"Mulleh, Kattale saaley. Maro sabko. Maaro. Maaro": How passengers on a train compartment discarded their humanity

27 June 2017
Hashim Khan, a 17-year-old boy from Kadhaoli, sustained multiple injuries on his backbone, hips, arms and around his kidneys.
Shahid Tantray
Hashim Khan, a 17-year-old boy from Kadhaoli, sustained multiple injuries on his backbone, hips, arms and around his kidneys.
Shahid Tantray

“Muslim baad mein, pehle hum Hindustani hain. Hum paida huye Hindustan mein, Hindustan hamara desh hai,”—We are Indians first, and then Muslims. We were born in India, it is our country, Shaaqir Khan, a 20-year-old man from Kadhaoli village in Haryana’s Faridabad district, told me when I met him on the morning of 24 June. “Magarpura train ka dabba bhara hua tha. Sab unki taraf they hamari taraf koi nahi tha.”—Yet, the entire compartment of that train was full of people. Everyone was siding with them [the attackers], no one was siding with us, he continued, with a vacant expression on his face. “Not just the men but every passenger in the coach shouted at us saying, ‘Mulleh, Kattale saaley. Maro sabko. Maaro. Maaro.’”—These Muslims, the circumcised ones. Kill them all. Kill them. Kill them, Shaaqir added.

Two days before I met Shaaqir, his 16-year-old brother, Junaid, had bled to death after a mob of men repeatedly stabbed him while he was aboard a local Mathura-bound passenger train. Junaid was returning home after a trip to Delhi’s Sadar Bazaar, where he had gone to shop for Eid. He was accompanied by his 17-year-old brother Hashim Khan, and two friends from the village, Mohammad Moin and Mohammad Mohsin, who are both 16 years old.

At the trauma centre of the All India Institute of Medical Science (AIIMS) in Delhi, Shaaqir was lying listlessly on an angled hospital bed, with his head propped on a pillow. A saline lock was taped to his right hand and another tube, half-filled with blood, was connected to the lower half of his body. A freshly stitched tear below his left ear was covered in braided surgical sutures. Mohsin Khan, Shaaqir’s 20-year-old nephew who shares his name with one of the boys who was assaulted on the train, was present at the hospital as well. He caught my eye as I was looking at the stitches near Shaaqir’s ear. “There are more,” Mohsin said, and cautiously lifted the hospital vest that Shaaqir was wearing, revealing the multiple stitched wounds that were scattered across his body.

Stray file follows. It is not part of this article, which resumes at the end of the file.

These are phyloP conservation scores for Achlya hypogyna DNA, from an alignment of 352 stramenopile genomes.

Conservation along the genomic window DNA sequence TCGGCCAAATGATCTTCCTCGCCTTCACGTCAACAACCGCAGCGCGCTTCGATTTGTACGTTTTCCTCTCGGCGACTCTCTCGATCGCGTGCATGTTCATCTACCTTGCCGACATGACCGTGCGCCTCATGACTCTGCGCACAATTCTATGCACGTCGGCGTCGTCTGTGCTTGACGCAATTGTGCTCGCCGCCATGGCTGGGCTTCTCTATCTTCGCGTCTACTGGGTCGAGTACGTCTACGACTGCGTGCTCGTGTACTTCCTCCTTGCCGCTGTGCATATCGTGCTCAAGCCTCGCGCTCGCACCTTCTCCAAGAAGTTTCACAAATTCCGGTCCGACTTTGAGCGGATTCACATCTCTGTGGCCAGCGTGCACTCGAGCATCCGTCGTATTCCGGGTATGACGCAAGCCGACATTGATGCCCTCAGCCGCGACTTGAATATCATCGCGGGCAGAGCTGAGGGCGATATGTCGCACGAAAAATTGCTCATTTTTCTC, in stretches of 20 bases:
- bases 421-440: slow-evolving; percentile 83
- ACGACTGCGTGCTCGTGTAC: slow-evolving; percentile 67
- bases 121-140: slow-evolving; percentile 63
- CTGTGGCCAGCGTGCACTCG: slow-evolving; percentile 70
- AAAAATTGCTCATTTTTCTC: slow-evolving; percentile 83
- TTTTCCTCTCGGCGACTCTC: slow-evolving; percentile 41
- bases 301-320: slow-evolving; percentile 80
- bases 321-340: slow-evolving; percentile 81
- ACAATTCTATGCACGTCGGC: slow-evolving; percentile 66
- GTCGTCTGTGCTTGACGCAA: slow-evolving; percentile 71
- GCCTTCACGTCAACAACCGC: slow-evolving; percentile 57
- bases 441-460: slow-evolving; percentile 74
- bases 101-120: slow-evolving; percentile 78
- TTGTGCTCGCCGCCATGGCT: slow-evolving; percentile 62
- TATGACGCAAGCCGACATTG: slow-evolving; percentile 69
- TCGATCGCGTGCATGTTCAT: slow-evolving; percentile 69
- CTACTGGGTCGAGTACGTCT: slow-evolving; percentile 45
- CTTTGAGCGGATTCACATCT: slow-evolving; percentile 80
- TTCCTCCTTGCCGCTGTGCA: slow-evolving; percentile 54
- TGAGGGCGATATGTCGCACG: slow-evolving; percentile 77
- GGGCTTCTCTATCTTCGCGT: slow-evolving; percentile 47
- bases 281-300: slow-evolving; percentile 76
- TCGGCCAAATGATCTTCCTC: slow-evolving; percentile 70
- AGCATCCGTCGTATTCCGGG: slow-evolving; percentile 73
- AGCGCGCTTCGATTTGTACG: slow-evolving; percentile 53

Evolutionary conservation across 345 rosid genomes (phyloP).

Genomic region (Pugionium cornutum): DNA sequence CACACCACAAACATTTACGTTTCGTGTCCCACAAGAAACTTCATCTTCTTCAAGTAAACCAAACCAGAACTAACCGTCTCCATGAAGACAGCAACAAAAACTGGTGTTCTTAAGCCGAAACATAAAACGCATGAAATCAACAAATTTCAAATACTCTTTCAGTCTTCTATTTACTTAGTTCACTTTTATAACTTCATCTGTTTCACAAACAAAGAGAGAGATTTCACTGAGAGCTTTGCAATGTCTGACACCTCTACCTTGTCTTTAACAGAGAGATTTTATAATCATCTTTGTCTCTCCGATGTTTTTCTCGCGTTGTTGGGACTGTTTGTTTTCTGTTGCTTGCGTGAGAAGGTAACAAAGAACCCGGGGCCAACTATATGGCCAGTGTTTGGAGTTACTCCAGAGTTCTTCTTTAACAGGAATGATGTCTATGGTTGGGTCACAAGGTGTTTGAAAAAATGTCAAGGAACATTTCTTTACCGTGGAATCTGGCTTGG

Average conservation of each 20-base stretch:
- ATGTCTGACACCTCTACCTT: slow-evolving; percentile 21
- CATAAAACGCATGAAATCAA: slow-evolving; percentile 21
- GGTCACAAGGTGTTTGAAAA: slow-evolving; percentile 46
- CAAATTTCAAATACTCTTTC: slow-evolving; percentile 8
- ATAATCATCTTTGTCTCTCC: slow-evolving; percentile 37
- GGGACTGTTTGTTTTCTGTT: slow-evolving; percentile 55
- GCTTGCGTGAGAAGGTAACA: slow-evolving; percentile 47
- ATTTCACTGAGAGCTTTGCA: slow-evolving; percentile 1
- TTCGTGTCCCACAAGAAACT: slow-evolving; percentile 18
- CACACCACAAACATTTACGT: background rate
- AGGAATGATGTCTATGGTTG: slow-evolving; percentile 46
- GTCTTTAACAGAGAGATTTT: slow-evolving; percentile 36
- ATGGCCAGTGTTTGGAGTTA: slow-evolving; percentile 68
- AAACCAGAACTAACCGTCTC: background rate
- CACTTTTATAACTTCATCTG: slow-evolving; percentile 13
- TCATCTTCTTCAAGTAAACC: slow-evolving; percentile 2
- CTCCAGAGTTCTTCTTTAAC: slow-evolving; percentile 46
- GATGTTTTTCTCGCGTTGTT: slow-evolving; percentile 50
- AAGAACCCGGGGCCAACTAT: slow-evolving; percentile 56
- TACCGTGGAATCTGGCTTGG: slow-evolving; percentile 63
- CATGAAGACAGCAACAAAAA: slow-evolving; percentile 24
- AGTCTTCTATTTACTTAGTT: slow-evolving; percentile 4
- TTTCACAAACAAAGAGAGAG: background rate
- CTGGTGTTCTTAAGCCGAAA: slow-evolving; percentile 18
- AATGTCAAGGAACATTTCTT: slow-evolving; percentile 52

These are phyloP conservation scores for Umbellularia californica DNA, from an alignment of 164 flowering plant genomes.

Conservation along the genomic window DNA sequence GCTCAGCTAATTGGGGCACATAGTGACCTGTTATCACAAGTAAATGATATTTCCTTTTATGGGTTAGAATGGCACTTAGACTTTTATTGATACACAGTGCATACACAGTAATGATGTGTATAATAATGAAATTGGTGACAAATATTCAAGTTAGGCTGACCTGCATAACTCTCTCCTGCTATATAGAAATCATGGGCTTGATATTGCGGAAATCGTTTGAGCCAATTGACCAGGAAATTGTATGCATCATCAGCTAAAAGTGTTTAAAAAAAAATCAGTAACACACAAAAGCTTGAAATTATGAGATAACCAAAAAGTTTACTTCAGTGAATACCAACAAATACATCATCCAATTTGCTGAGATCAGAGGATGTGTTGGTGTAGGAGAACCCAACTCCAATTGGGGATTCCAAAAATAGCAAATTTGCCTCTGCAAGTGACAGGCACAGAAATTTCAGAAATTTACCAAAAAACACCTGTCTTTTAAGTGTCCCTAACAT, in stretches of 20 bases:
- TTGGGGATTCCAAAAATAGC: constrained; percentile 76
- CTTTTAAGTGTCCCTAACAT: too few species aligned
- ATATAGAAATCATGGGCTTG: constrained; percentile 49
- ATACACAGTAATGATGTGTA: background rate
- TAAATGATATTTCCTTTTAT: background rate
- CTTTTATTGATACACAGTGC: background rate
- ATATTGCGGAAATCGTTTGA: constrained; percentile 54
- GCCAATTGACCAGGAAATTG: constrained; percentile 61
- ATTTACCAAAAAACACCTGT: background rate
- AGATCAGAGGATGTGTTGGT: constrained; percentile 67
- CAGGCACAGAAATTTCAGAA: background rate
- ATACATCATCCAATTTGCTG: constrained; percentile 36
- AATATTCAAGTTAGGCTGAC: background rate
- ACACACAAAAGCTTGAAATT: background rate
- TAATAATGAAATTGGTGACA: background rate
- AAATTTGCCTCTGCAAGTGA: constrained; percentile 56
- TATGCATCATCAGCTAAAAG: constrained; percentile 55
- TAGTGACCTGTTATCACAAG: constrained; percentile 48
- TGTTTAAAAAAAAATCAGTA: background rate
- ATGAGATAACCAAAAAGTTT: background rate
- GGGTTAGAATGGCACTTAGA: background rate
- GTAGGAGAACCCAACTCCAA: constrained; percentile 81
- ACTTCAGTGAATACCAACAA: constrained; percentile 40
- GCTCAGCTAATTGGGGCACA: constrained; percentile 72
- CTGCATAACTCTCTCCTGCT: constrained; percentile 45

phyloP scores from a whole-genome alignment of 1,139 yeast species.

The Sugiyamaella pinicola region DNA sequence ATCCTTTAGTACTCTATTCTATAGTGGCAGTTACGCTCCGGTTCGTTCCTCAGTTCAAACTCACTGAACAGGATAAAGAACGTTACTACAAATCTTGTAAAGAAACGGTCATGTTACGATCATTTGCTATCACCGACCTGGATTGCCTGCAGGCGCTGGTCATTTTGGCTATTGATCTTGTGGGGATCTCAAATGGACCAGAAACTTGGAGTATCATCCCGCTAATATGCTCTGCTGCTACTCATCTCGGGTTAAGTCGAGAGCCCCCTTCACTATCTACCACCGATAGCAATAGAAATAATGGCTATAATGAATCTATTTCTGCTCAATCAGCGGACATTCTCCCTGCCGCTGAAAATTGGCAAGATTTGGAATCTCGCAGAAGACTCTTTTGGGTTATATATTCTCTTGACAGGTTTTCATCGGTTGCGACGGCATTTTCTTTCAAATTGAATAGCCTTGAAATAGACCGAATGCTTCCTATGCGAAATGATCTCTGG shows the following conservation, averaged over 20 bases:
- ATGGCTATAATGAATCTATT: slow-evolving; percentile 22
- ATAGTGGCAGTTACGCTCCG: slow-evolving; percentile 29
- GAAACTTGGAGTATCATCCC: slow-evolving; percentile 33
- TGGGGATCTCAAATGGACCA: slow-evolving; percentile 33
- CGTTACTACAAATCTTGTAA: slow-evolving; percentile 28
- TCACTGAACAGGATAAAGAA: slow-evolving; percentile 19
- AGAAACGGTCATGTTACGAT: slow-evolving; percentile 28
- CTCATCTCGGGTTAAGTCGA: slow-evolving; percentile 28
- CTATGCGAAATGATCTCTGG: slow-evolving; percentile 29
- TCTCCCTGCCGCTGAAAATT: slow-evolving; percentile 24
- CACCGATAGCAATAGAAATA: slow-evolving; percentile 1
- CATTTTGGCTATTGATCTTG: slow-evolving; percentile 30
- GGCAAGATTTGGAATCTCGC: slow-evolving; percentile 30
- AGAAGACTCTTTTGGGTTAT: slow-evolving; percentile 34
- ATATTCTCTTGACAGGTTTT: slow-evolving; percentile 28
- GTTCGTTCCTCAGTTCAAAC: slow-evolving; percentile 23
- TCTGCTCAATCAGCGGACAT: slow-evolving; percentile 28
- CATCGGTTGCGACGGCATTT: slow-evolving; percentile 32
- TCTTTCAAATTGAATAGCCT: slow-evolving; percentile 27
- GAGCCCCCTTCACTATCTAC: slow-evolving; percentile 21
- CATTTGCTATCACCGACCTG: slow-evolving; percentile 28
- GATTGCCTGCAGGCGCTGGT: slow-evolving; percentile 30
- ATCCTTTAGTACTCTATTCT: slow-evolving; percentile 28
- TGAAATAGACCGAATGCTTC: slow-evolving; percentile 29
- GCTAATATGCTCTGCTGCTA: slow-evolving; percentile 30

Shaaqir could only move his head as he spoke to me in a low voice. Hashim had sustained wounds too, Shaaqir told me, and had been discharged from AIIMS a day before I had gone to the hospital. The incident, he said, had taken place between the railway station at Okhla and Asaoti station. Shaaqir had not accompanied his brothers and their friends to Sadar Bazaar, nor was he with them when they boarded the train at around 5.30 pm. But during the commute, Hashim and Junaid placed a frantic call to Shaaqir. They told him that they were surrounded by a group of passengers who were were slapping them, calling them Pakistanis, and subjecting them to an assortment of communal slurs. Junaid and Hashim asked Shaaqir to fetch them and their friends from the station at Ballabgarh—where they were to alight to reach their homes in Kadhaoli.

When Shaaqir reached the station with his nephew Mohsin, and Mustakim, a friend of his, at around 6.40 pm, he anticipated that they would have to resolve a minor quarrel. But once he boarded the coach from which he could hear the cries of his brothers spill out, he realised that he was wrong.

Sagar is a staff writer at The Caravan.

Keywords: communal violence Ballabgarh Kadhaoli train lynching Junaid